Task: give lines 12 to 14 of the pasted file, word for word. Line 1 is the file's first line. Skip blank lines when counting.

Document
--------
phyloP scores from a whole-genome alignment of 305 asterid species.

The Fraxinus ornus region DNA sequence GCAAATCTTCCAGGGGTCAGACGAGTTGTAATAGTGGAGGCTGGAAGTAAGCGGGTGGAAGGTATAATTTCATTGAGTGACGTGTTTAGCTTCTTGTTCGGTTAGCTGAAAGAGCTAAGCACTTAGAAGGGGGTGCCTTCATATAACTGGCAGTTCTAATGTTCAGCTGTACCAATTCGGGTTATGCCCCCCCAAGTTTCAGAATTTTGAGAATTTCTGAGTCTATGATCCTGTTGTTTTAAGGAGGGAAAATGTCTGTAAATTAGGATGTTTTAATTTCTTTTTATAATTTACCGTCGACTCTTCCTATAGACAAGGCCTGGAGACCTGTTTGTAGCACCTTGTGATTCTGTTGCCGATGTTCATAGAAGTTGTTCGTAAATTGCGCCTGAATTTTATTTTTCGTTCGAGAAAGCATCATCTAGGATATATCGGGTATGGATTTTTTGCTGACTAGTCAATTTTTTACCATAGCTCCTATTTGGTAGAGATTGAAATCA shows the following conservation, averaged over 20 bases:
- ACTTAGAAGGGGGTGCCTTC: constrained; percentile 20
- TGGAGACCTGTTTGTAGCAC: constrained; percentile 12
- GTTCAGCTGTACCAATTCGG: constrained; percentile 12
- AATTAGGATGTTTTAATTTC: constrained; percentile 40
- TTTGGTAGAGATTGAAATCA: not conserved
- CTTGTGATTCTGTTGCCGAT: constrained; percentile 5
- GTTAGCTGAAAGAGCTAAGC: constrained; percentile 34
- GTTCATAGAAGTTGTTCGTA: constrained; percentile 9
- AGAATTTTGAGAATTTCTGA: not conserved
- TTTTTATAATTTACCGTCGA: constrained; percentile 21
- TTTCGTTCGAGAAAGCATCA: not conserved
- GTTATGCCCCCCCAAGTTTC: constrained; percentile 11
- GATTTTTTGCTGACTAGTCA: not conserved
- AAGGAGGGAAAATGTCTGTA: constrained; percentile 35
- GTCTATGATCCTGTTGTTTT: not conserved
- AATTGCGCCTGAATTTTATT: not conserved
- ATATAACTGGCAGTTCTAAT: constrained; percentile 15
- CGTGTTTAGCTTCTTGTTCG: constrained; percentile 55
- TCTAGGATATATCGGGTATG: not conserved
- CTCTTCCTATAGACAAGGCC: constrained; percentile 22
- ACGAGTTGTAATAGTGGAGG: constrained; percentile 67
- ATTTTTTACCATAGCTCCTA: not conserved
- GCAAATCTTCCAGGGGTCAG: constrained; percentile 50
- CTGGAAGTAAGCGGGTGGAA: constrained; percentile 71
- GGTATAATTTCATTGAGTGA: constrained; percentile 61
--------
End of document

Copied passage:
- TTTTTATAATTTACCGTCGA: constrained; percentile 21
- TTTCGTTCGAGAAAGCATCA: not conserved
- GTTATGCCCCCCCAAGTTTC: constrained; percentile 11